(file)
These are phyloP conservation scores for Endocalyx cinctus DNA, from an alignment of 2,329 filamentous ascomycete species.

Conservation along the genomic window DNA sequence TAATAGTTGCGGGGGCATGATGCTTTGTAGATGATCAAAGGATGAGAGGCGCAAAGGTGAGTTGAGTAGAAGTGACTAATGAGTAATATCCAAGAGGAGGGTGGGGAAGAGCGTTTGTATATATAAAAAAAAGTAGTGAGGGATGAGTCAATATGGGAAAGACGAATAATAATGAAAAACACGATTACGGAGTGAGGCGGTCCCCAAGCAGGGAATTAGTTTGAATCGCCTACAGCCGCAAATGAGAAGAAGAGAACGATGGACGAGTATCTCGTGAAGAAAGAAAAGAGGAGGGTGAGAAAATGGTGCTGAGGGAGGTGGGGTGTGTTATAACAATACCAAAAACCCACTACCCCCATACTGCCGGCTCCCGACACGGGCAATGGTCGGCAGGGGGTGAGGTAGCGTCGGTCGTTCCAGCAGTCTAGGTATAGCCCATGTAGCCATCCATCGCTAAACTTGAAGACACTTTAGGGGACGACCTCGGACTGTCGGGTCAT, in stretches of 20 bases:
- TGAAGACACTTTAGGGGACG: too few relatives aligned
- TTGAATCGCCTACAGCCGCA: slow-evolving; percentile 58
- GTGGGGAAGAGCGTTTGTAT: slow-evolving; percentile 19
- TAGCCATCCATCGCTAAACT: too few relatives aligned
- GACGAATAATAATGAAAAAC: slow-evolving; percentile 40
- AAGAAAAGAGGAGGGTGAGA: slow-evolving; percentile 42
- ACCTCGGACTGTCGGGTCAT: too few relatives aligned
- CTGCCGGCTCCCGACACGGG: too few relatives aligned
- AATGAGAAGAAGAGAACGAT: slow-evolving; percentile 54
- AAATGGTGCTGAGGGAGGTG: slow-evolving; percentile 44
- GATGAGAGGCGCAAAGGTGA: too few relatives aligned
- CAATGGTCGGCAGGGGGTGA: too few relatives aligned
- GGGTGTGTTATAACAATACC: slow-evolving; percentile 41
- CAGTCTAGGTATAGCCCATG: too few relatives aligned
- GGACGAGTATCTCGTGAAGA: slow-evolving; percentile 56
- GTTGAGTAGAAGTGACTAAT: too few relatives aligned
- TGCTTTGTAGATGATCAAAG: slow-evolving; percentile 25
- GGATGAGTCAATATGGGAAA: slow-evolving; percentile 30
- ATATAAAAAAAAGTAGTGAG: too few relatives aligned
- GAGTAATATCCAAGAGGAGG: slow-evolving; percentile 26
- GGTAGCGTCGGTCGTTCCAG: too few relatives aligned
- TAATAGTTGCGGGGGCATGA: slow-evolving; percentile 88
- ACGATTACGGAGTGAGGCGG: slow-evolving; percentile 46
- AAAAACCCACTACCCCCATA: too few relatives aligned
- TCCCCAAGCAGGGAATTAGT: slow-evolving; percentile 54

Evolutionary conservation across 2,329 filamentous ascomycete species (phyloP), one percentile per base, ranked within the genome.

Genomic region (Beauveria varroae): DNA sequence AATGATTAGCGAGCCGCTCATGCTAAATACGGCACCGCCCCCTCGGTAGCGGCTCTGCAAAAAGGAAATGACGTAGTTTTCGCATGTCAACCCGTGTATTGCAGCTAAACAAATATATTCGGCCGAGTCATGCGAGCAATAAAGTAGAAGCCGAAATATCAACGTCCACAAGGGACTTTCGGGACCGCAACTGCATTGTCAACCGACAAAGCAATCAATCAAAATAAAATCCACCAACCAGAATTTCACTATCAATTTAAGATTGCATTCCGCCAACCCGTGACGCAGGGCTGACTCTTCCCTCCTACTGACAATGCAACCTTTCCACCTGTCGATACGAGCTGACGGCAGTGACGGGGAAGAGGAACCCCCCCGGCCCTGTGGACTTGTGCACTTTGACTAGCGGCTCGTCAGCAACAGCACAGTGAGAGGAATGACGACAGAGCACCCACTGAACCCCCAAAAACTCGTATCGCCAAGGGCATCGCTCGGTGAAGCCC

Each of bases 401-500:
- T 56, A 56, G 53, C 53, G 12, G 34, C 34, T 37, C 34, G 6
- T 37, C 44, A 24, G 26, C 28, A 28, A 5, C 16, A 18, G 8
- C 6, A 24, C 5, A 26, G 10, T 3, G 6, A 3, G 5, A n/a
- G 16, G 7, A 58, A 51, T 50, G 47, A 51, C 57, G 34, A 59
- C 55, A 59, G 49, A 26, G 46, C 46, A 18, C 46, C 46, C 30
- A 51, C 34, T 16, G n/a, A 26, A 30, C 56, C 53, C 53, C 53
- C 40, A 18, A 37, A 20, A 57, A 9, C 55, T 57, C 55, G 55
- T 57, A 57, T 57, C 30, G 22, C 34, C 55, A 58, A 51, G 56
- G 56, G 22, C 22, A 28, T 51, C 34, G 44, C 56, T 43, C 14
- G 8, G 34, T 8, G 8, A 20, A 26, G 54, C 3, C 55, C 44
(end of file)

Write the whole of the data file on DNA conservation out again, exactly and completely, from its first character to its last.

These are phyloP conservation scores for Endocalyx cinctus DNA, from an alignment of 2,329 filamentous ascomycete species.

Conservation along the genomic window DNA sequence TAATAGTTGCGGGGGCATGATGCTTTGTAGATGATCAAAGGATGAGAGGCGCAAAGGTGAGTTGAGTAGAAGTGACTAATGAGTAATATCCAAGAGGAGGGTGGGGAAGAGCGTTTGTATATATAAAAAAAAGTAGTGAGGGATGAGTCAATATGGGAAAGACGAATAATAATGAAAAACACGATTACGGAGTGAGGCGGTCCCCAAGCAGGGAATTAGTTTGAATCGCCTACAGCCGCAAATGAGAAGAAGAGAACGATGGACGAGTATCTCGTGAAGAAAGAAAAGAGGAGGGTGAGAAAATGGTGCTGAGGGAGGTGGGGTGTGTTATAACAATACCAAAAACCCACTACCCCCATACTGCCGGCTCCCGACACGGGCAATGGTCGGCAGGGGGTGAGGTAGCGTCGGTCGTTCCAGCAGTCTAGGTATAGCCCATGTAGCCATCCATCGCTAAACTTGAAGACACTTTAGGGGACGACCTCGGACTGTCGGGTCAT, in stretches of 20 bases:
- TGAAGACACTTTAGGGGACG: too few relatives aligned
- TTGAATCGCCTACAGCCGCA: slow-evolving; percentile 58
- GTGGGGAAGAGCGTTTGTAT: slow-evolving; percentile 19
- TAGCCATCCATCGCTAAACT: too few relatives aligned
- GACGAATAATAATGAAAAAC: slow-evolving; percentile 40
- AAGAAAAGAGGAGGGTGAGA: slow-evolving; percentile 42
- ACCTCGGACTGTCGGGTCAT: too few relatives aligned
- CTGCCGGCTCCCGACACGGG: too few relatives aligned
- AATGAGAAGAAGAGAACGAT: slow-evolving; percentile 54
- AAATGGTGCTGAGGGAGGTG: slow-evolving; percentile 44
- GATGAGAGGCGCAAAGGTGA: too few relatives aligned
- CAATGGTCGGCAGGGGGTGA: too few relatives aligned
- GGGTGTGTTATAACAATACC: slow-evolving; percentile 41
- CAGTCTAGGTATAGCCCATG: too few relatives aligned
- GGACGAGTATCTCGTGAAGA: slow-evolving; percentile 56
- GTTGAGTAGAAGTGACTAAT: too few relatives aligned
- TGCTTTGTAGATGATCAAAG: slow-evolving; percentile 25
- GGATGAGTCAATATGGGAAA: slow-evolving; percentile 30
- ATATAAAAAAAAGTAGTGAG: too few relatives aligned
- GAGTAATATCCAAGAGGAGG: slow-evolving; percentile 26
- GGTAGCGTCGGTCGTTCCAG: too few relatives aligned
- TAATAGTTGCGGGGGCATGA: slow-evolving; percentile 88
- ACGATTACGGAGTGAGGCGG: slow-evolving; percentile 46
- AAAAACCCACTACCCCCATA: too few relatives aligned
- TCCCCAAGCAGGGAATTAGT: slow-evolving; percentile 54

Evolutionary conservation across 2,329 filamentous ascomycete species (phyloP), one percentile per base, ranked within the genome.

Genomic region (Beauveria varroae): DNA sequence AATGATTAGCGAGCCGCTCATGCTAAATACGGCACCGCCCCCTCGGTAGCGGCTCTGCAAAAAGGAAATGACGTAGTTTTCGCATGTCAACCCGTGTATTGCAGCTAAACAAATATATTCGGCCGAGTCATGCGAGCAATAAAGTAGAAGCCGAAATATCAACGTCCACAAGGGACTTTCGGGACCGCAACTGCATTGTCAACCGACAAAGCAATCAATCAAAATAAAATCCACCAACCAGAATTTCACTATCAATTTAAGATTGCATTCCGCCAACCCGTGACGCAGGGCTGACTCTTCCCTCCTACTGACAATGCAACCTTTCCACCTGTCGATACGAGCTGACGGCAGTGACGGGGAAGAGGAACCCCCCCGGCCCTGTGGACTTGTGCACTTTGACTAGCGGCTCGTCAGCAACAGCACAGTGAGAGGAATGACGACAGAGCACCCACTGAACCCCCAAAAACTCGTATCGCCAAGGGCATCGCTCGGTGAAGCCC

Each of bases 401-500:
- T 56, A 56, G 53, C 53, G 12, G 34, C 34, T 37, C 34, G 6
- T 37, C 44, A 24, G 26, C 28, A 28, A 5, C 16, A 18, G 8
- C 6, A 24, C 5, A 26, G 10, T 3, G 6, A 3, G 5, A n/a
- G 16, G 7, A 58, A 51, T 50, G 47, A 51, C 57, G 34, A 59
- C 55, A 59, G 49, A 26, G 46, C 46, A 18, C 46, C 46, C 30
- A 51, C 34, T 16, G n/a, A 26, A 30, C 56, C 53, C 53, C 53
- C 40, A 18, A 37, A 20, A 57, A 9, C 55, T 57, C 55, G 55
- T 57, A 57, T 57, C 30, G 22, C 34, C 55, A 58, A 51, G 56
- G 56, G 22, C 22, A 28, T 51, C 34, G 44, C 56, T 43, C 14
- G 8, G 34, T 8, G 8, A 20, A 26, G 54, C 3, C 55, C 44